Mar 31, 2008 2:02pm

Despite the intense interest, we’re urging our shop not to put too much weight on general election polling just yet; November is a long way off, and the continued bloodletting in the Democratic race makes it a less-than-ideal time to ask Democrats, or independents for that matter, their preference in the fall contest.

As it is, overall data don’t seem to show significant movement. Averaging airworthy national polls in each of the last three months points to a continued dead heat between John McCain and Hillary Clinton, and a dead heat between McCain and Obama in January and March, after a slight advantage for Obama during his successful February. (Table below.) Looking just at the second half of March doesn’t change the story.

          Average of airworthy national polls         Obama vs. McCain   Clinton vs. McCainMarch         45-45              46-46February      48-43              45-47January       44-45              46-47

Gallup’s latest five-day tracking poll, completed Saturday (it’s been tracking daily since March 11), is a little better for McCain,- +4 vs. Clinton and +3 vs. Obama. Both are significant given the large sample sizes, but all the same it seems way too soon to mark this down as a trend.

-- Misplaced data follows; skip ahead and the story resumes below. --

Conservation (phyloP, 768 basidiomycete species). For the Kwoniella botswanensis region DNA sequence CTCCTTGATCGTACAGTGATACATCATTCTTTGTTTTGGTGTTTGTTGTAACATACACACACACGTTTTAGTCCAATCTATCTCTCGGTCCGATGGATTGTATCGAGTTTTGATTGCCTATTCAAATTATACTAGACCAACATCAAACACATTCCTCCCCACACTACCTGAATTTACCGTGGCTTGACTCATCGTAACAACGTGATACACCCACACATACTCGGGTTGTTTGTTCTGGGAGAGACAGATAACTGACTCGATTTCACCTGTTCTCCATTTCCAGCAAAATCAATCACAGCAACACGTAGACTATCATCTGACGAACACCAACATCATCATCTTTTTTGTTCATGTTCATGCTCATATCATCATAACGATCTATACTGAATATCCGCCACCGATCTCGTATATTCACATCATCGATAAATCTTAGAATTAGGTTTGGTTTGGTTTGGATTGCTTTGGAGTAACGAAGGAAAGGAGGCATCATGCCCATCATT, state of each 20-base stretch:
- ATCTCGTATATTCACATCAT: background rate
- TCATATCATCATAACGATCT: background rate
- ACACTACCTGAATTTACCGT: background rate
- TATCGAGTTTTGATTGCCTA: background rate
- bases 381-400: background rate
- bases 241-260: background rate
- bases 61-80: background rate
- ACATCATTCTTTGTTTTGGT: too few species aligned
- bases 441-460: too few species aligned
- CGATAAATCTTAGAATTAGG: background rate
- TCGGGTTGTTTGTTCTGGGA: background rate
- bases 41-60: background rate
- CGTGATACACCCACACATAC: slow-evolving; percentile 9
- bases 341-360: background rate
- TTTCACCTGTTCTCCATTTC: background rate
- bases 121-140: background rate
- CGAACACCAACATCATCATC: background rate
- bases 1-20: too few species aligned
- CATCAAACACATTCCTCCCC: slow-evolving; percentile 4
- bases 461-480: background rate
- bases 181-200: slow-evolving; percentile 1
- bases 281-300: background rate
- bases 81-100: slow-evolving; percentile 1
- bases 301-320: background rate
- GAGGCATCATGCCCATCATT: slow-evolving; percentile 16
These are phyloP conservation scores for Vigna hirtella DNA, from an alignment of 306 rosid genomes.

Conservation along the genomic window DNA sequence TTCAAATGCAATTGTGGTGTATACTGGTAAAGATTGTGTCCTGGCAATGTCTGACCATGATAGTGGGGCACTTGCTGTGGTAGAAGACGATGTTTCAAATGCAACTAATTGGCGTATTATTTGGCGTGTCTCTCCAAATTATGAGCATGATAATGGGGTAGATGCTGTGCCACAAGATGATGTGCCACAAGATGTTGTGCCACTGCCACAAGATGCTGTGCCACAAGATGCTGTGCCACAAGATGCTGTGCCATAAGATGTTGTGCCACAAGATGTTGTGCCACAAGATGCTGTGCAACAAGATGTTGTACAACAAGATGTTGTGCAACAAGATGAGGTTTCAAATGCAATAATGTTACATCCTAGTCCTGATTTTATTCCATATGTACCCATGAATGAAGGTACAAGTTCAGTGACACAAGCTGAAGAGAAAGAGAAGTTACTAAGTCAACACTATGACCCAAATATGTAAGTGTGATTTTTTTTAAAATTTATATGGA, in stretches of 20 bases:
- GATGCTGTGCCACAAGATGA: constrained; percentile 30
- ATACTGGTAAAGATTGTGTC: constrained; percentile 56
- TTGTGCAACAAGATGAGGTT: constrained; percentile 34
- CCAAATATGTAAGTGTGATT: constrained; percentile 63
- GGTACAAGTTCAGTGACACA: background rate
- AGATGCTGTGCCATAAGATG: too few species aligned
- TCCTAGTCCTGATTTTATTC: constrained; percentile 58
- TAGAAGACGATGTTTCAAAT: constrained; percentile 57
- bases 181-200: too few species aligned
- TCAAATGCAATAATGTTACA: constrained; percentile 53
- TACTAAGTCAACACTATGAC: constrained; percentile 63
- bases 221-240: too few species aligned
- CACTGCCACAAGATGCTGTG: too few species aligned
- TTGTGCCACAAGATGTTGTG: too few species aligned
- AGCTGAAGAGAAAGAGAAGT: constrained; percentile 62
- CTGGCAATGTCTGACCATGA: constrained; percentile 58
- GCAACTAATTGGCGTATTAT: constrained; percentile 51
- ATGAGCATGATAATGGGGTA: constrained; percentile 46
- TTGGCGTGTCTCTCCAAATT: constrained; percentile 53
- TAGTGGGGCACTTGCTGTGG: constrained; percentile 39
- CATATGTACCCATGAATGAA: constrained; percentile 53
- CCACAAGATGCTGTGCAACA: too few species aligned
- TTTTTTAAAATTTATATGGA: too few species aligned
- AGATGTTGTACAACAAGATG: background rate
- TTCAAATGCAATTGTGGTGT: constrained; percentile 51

Some airworthy state polls show close races in some states that are usually Democratic, or strategically important – Clinton just +3 vs. McCain in California and Connecticut, McCain +4 vs. Clinton and just -1 vs. Obama in Ohio, both Democrats +2 vs. McCain in Pennsylvania (all these are effectively dead heats, given sampling tolerances). The latest in Florida (not terribly recent – from late February) had McCain +9 vs. Clinton and +10 vs. Obama.

The Democratic contest, again, is the one in which the fight is still raging. It’s not a great time to ask Obama and Clinton supporters whether they’ll kiss and make up after it’s all over. And some independents, generally chary of partisanship, may be turned off by the ongoing battle.

But partisans on both sides usually bind their wounds once their nominating contests are over, and independents make their choice on the candidates’ merits, not on what they endured to get there. All this suggests general election polling will mean a lot more down the road – once we have nominees.

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